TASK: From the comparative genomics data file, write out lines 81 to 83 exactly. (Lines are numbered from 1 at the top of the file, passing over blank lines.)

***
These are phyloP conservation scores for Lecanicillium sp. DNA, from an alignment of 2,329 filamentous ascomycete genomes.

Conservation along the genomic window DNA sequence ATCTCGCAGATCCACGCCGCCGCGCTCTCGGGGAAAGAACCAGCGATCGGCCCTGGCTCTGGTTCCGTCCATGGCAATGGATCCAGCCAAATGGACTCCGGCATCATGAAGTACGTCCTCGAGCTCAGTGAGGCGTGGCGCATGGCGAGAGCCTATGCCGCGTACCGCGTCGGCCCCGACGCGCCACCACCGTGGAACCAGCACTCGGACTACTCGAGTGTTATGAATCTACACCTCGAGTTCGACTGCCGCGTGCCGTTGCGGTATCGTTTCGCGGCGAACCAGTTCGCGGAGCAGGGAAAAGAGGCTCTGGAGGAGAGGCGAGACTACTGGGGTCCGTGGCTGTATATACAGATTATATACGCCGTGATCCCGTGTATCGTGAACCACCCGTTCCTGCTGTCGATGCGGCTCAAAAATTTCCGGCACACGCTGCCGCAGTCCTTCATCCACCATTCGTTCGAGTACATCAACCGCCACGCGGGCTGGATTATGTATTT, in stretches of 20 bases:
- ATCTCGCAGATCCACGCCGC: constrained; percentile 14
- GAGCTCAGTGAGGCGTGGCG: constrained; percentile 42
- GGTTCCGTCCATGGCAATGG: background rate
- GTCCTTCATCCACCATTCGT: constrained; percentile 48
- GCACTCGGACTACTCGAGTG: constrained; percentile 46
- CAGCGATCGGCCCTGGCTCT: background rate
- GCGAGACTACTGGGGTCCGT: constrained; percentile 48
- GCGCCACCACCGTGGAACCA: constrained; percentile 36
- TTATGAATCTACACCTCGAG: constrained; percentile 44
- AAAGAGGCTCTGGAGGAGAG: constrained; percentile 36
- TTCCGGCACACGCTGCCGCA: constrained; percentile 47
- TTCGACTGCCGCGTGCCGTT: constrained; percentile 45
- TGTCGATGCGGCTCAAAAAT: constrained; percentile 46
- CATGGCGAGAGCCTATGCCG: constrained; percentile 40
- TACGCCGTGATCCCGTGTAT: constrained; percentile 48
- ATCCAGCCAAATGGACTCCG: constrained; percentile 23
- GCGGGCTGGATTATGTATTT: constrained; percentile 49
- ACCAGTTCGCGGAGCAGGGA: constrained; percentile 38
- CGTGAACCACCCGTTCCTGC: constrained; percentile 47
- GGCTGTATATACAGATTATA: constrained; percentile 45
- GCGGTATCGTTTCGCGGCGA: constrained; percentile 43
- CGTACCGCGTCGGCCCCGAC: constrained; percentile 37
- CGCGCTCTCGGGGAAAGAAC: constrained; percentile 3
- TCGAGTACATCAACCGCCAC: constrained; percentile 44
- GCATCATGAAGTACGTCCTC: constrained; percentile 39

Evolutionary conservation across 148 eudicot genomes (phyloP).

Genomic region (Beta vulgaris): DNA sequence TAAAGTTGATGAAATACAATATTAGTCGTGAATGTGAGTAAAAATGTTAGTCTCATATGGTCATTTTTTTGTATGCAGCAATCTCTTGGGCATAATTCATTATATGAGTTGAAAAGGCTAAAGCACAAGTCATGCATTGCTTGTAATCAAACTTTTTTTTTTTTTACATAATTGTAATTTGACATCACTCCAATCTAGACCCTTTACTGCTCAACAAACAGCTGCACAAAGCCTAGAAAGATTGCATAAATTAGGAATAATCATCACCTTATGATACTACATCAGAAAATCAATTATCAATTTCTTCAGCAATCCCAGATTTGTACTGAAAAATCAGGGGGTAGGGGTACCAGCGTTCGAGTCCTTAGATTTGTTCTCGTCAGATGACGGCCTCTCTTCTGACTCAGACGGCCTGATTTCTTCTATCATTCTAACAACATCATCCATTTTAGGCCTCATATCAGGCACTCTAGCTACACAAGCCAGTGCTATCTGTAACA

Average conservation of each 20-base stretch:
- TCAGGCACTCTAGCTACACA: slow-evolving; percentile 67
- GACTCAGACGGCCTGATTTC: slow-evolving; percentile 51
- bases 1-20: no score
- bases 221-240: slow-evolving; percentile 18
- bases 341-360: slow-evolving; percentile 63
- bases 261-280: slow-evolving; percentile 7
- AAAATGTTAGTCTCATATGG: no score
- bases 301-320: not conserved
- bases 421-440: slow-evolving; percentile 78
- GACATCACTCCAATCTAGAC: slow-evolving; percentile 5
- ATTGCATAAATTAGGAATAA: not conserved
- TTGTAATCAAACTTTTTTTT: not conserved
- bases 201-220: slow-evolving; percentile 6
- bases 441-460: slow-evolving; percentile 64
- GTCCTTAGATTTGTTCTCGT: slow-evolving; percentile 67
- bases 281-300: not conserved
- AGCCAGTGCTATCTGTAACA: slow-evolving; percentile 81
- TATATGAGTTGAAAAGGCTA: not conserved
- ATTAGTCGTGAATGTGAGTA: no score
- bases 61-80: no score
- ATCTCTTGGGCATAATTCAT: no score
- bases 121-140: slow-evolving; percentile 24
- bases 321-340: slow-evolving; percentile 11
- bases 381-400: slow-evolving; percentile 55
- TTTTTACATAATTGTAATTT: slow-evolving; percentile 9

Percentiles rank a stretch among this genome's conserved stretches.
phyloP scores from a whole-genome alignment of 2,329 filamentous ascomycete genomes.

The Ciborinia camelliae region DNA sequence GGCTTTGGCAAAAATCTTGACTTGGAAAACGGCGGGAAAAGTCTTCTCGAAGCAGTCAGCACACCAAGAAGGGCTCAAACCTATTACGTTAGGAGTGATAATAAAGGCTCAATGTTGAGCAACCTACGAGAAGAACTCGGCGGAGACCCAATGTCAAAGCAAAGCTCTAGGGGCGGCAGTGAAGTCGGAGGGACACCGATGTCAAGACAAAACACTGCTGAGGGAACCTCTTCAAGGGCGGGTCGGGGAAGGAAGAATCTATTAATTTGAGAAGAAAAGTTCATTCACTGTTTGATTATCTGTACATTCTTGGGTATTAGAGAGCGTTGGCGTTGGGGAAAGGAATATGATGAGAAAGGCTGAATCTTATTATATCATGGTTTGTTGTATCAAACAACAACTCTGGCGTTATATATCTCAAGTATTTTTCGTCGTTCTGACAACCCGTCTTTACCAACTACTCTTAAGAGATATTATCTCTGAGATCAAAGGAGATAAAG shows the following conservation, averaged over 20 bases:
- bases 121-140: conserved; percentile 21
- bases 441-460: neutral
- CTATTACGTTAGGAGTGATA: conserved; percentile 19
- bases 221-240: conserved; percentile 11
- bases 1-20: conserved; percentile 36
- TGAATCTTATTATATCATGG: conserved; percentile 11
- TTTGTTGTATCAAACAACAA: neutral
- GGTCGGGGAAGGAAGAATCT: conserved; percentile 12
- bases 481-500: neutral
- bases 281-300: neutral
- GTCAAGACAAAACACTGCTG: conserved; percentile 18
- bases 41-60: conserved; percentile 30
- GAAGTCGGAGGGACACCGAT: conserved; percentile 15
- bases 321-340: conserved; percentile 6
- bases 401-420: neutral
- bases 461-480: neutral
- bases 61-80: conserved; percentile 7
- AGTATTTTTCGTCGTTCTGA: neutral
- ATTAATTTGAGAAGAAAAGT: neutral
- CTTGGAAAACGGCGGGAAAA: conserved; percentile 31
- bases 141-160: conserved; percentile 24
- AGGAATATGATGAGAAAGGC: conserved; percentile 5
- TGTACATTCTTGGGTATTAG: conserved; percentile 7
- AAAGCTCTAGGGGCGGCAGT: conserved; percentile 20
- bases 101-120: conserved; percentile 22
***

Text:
- TGTACATTCTTGGGTATTAG: conserved; percentile 7
- AAAGCTCTAGGGGCGGCAGT: conserved; percentile 20
- bases 101-120: conserved; percentile 22